-The first ladder match in the history of WrestleMania. Many didn't know what to expect from this match and it delivered and then some. Shawn Michaels would deliver a performance that would signify his run as Mr. WrestleMania. Razor Ramon was riding the wave as the most over midcard guy in WWF at that time. This match would push the limits of both men and send WWF into newer heights.

*Bret Hart vs Owen Hart 
WrestleMania 10

-A classic confrontation. A story of Brother against Brother couldn't have been written any better. Bret and Owen would go on first and set the tone for the evening. While Bret was the face of WWE at this time, him putting Owen over made Owen a legit star and would send him into superstardom. Owen benefited so much from this victory.

*Bret Hart vs Shawn Michaels 
WWF Championship 
Iron Man Match 
WrestleMania 12

-Quite possibly one of the greatest matches I've ever seen. This was the first Iron Man match in the history of WWF so there was a bit of risk on WWF‘s part, especially with two guys who are considered smaller by Vince McMahon’s standard. Hart and HBK put on a wrestling clinic and it paved the way for many of the smaller guy matches we view today.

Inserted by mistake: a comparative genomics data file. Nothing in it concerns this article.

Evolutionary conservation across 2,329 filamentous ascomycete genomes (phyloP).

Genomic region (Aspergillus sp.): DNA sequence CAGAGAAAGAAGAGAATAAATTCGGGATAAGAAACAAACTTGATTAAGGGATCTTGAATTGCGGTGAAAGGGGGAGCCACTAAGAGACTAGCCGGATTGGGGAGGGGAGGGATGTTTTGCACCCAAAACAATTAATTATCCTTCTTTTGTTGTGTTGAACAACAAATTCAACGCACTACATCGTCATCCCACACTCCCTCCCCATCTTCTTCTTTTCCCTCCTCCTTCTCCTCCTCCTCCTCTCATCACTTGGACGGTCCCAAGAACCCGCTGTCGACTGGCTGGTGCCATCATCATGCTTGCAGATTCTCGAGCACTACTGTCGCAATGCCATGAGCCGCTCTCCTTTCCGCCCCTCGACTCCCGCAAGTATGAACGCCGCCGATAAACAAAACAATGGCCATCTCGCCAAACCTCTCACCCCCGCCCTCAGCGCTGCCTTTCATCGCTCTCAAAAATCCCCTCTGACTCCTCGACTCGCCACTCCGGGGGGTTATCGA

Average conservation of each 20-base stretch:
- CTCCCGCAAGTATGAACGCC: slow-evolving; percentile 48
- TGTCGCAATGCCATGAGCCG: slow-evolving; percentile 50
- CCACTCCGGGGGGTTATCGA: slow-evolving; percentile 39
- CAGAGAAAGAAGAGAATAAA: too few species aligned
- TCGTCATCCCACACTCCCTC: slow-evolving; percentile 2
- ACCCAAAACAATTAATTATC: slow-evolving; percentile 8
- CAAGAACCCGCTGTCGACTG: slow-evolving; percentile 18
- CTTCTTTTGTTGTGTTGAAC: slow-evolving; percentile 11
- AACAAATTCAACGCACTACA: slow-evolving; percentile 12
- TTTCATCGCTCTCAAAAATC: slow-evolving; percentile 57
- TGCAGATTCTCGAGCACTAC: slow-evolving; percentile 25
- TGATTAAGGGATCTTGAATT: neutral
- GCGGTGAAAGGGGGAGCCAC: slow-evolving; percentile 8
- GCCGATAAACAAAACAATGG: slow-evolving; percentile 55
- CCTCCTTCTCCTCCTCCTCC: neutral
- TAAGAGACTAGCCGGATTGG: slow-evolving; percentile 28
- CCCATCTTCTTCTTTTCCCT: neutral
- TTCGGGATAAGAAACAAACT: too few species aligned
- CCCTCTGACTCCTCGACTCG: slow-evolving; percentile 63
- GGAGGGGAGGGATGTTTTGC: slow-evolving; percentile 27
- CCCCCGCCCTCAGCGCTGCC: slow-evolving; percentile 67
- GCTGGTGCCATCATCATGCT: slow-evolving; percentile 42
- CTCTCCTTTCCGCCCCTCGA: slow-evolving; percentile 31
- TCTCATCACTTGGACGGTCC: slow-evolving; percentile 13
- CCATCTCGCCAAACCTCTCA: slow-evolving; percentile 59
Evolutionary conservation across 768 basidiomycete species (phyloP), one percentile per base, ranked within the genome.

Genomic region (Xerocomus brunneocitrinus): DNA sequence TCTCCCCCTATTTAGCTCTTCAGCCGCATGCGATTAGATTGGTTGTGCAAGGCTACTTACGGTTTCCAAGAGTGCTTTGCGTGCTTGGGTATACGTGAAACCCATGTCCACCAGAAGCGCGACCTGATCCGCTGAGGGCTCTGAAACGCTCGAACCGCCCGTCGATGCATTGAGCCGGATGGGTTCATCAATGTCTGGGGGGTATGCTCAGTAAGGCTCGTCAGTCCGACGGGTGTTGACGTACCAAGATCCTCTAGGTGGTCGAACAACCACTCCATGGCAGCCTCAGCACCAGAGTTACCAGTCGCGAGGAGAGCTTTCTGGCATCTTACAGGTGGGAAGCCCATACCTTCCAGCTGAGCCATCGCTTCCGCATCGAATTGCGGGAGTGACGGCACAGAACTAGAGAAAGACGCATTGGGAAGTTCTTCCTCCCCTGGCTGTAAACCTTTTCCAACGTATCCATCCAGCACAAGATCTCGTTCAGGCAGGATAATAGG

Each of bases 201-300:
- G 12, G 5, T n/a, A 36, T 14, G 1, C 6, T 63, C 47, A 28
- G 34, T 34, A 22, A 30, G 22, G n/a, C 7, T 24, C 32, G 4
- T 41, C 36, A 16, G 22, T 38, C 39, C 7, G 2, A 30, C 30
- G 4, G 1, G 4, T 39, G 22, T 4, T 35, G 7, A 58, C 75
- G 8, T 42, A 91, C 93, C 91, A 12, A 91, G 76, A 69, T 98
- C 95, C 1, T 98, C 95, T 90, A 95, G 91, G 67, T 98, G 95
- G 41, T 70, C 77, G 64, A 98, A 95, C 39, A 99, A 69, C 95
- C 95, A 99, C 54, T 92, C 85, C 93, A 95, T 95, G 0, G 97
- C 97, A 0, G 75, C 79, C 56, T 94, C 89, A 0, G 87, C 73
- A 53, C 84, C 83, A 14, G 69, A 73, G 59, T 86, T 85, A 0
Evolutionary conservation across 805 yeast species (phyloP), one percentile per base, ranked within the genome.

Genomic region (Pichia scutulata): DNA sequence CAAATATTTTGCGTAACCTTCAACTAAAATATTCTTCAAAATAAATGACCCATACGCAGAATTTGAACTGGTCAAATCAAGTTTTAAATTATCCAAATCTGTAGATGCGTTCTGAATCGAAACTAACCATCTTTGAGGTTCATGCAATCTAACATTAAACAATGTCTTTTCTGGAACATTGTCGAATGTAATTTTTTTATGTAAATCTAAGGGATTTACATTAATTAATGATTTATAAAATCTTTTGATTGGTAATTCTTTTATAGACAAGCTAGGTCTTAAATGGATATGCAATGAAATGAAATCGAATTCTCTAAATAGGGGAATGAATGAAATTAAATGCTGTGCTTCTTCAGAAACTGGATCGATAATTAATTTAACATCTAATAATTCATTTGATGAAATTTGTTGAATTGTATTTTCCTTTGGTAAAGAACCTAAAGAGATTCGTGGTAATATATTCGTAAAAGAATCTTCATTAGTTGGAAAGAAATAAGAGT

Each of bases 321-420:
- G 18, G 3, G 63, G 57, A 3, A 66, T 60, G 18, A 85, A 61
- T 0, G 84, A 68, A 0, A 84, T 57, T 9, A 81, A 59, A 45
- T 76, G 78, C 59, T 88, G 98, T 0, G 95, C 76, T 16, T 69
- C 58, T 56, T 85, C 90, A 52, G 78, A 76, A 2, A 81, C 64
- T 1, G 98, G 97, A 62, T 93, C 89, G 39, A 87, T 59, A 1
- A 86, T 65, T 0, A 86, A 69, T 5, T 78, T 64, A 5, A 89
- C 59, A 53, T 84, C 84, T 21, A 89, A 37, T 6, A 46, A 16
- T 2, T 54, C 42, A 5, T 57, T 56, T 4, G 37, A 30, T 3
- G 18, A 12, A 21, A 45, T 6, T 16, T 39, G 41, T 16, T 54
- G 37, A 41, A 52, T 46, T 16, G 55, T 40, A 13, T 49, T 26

*Bret Hart vs Stone Cold Steve Austin 
Submission Match 
WrestleMania 13

-In my opinion, the second greatest Mania match of all time. With WWF transitioning more towards adult friendly programming, the company needed someone to spearhead that revolution. Enter Stone Cold. Stone Cold and Bret would execute the greatest double turn in WWE history. The image of Austin in the Sharpshooter with blood trickling down his face was a WrestleMania moment and literally thrusted Austin into the main event scene.

*Stone Cold Steve Austin vs Shawn Michaels 
WWF Championship 
WrestleMania 14

-Another changing of the guard. WWF was fully into the attitude era and Austin was the face of it. This match signaled another changing of the guard as I mentioned but also holds significance of Mike Tyson being involved which boosted business and ratings.

*The Hardy Boyz vs the Dudley Boyz vs Edge and Christian 
Triangle Ladder Match 
WWF Tag Team Championship  

-Up to this point, the tag team titles hadn't really had a major angle when it came to WrestleMania. These three teams changed that perception. This match but the tag title scene on the map. Arguably 3 of the top 5 tag teams in WWF history put on a show stealing performance and would set the world on fire with this match.

*The Rock vs Hollywood Hulk Hogan 
WrestleMania 18

-Wrestling’s past met wrestling’s present in a once in a lifetime match. Hogan had came back to WWE after almost a decade away and during that time, The Rock rose to greatness. Two of the most charismatic and iconic wrestlers of all time squared off on the biggest stage and did not disappoint. Their staredown alone was a WrestleMania moment.

*The Rock vs Stone Cold Steve Austin 
WrestleMania 19

-This was quite possibly the greatest encounter these two have had. With Austin basically ending his in ring career after this match, it holds significance as the greatest rivalry in WWE history was finally reaching its end. The Attitude Era’s biggest stars got to ride off into the sunset one more time.

*Undertaker vs Shawn Michaels WrestleMania 25